By RASHAD ROLLE
Tribune Staff Reporter
THE Progressive Liberal Party's motion for a select committee to investigate matters relating to Oban Energies was defeated yesterday when Free National Movement (FNM) parliamentarians in the House of Assembly unanimously voted against it.
Englerston MP Glenys Hanna Martin and Exuma and Ragged Island MP Chester Cooper scolded the government while arguing why the committee should be established.
Mrs Hanna Martin explained how useful a previous parliamentary committee was in benefiting Bahamians by causing changes to government policies.
"This member was privileged to chair a Select Committee several years ago appointed by this Parliament to look into and inquire into the allegations of sexual misconduct of a teacher in Eight Mile Rock who was accused of sexually abusing several male students at that school," she said.
"The committee, comprising members from both sides of the political divide, submitted a report to this Parliament and as a consequence of its findings and recommendations, there was a change in the policies and procedures in the Ministry of Education; new policies were initiated to protect children in such circumstances and avenues for reporting sexual misconduct. The teacher on the other hand, a sexual predator in our public schools, was convicted and is very likely poised to be deported from our country, if not already deported."
The opposition had hoped to determine if by tabling the Oban Energies Heads of Agreement in Parliament Prime Minister Dr Hubert Minnis intentionally misled the House.
"This motion comes in response to the very many concerns, apparent irregularities, the unanswered questions and inconsistencies, and concerns nationally about what has now come to be called the Oban deal," Mrs Hanna Martin said.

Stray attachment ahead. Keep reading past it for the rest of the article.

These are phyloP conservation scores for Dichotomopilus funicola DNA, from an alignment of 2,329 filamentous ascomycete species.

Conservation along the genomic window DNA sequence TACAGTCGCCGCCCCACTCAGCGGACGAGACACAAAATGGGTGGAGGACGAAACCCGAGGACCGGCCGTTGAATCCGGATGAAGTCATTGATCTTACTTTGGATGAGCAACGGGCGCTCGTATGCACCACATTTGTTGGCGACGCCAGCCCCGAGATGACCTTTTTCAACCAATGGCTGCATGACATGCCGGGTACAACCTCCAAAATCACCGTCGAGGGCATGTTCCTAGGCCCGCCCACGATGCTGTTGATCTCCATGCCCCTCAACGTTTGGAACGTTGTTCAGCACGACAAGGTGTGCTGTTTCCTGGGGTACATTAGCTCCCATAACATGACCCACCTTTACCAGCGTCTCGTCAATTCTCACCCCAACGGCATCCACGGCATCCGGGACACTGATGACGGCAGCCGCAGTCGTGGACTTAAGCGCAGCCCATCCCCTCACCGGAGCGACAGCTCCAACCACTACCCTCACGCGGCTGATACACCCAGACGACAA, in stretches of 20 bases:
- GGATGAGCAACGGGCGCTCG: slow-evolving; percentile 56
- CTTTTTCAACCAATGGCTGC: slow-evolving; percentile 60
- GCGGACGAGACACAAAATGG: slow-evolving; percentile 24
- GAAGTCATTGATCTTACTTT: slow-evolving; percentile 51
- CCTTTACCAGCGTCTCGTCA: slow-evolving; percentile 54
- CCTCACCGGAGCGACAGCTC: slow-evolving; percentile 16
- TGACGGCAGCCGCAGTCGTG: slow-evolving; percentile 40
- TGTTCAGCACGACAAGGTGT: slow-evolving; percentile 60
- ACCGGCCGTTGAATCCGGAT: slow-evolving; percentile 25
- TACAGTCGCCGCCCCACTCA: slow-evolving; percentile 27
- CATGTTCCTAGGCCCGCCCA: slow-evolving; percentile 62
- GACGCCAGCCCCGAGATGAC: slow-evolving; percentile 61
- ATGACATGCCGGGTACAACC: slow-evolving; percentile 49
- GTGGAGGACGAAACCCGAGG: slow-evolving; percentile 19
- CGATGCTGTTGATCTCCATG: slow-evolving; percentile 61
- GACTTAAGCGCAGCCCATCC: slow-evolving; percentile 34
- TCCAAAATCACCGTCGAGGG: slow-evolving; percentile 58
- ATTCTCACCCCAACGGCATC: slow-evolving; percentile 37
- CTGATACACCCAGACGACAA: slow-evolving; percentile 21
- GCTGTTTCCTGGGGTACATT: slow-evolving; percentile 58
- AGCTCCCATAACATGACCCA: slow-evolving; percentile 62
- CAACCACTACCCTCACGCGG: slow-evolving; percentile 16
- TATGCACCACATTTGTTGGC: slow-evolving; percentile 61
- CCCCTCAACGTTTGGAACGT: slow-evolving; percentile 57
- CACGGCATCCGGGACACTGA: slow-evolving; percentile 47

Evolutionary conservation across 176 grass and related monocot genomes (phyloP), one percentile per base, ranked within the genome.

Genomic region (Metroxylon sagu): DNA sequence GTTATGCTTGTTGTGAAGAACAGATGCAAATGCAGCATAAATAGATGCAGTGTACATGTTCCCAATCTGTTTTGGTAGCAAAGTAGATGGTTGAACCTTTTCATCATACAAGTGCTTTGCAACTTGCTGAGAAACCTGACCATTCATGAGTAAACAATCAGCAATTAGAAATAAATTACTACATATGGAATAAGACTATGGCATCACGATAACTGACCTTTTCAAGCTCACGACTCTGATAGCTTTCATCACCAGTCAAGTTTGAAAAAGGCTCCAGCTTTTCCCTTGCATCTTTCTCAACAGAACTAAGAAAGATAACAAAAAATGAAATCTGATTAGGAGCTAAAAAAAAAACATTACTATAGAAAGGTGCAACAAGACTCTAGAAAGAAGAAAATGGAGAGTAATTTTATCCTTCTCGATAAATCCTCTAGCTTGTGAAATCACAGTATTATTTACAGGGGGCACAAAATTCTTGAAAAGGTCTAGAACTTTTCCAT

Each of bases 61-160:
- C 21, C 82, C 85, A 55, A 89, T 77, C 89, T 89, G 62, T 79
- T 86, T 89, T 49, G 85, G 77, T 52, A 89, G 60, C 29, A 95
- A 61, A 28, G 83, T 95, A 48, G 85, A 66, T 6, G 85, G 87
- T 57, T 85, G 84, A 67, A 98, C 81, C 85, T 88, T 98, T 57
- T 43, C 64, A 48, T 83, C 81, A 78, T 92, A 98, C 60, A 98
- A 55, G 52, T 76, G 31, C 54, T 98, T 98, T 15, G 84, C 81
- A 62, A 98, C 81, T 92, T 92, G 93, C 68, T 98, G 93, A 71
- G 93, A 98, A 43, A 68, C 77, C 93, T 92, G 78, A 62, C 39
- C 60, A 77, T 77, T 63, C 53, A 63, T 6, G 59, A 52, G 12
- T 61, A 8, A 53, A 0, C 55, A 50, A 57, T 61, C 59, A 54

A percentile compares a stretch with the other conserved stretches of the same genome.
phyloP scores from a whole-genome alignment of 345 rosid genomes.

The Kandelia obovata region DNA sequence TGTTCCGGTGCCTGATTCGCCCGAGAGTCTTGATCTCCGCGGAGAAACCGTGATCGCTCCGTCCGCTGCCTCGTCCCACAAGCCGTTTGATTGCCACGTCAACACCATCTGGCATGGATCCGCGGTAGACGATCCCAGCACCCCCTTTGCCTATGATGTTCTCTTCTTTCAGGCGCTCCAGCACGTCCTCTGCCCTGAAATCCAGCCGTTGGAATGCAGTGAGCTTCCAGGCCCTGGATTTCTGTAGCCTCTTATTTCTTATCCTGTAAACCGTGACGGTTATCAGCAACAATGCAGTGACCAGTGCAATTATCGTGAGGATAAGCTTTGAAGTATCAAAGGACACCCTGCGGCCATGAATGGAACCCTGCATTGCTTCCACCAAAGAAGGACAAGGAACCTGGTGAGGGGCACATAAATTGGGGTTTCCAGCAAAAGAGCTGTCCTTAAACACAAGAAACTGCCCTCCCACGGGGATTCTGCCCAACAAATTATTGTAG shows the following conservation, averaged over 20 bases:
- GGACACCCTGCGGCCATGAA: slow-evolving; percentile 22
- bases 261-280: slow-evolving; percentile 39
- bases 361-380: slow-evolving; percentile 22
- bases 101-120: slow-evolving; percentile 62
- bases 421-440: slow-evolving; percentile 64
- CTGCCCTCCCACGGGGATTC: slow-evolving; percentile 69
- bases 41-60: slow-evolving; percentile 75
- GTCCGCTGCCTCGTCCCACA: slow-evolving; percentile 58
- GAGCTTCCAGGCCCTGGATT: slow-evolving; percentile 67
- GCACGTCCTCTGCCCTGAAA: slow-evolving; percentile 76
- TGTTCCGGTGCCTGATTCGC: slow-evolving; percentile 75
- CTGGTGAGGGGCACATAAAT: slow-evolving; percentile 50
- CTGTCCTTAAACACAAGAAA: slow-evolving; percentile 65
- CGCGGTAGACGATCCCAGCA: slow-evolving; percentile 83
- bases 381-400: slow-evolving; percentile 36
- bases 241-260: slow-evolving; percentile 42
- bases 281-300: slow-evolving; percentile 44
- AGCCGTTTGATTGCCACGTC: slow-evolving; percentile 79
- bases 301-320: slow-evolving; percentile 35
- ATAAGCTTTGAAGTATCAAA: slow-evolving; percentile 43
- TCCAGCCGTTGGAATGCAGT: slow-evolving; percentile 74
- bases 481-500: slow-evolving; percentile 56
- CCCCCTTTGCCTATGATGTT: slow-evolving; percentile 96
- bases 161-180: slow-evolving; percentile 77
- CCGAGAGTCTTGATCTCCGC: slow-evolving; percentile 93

"These concerns are underscored by the peculiar provisions of the Heads of Agreement, the incentives and concessions, including a commitment to come to this Parliament and change the terms of the Industry Encouragement Act especially for Oban, a first since the law's enactment in 1970 (almost 50 years ago) and the grant of what amounts to a 99-year lease of hundreds of acres of Crown Land including a right of first refusal for an additional 500 acres for no apparent good reason."
Mrs Hanna Martin was critical of the government for not disclosing the exact location of the land granted to Oban Energies for its $5.5 billion oil refinery and storage plant.
She recounted the most controversial details of the saga, including the history of former executive Peter Kriegar and the "ceremonial signing" in February when Mr Krieger signed the name of President Satpal Dhunna on the agreement, not his own.
She questioned whether Oban Energies has the money to see the project through.
State Minister for Legal Affairs Elsworth Johnson, addressing the issue on behalf of the government, noted Dr Minnis has already established a cabinet sub-committee to review the deal.
"The subcommittee has had several meetings with principals of Oban and as a member of the sub-committee I can report that progress is being made," he said.
"These meetings were conducted in New Providence, Freeport and at the site in Grand Bahama. It is the position of the government that the appointment of a select committee of this honorable House of Assembly at this stage would be premature. Accordingly, the government does not support the appointment of a select committee with reference to the Heads of Agreement between the government and Oban Energies LLC."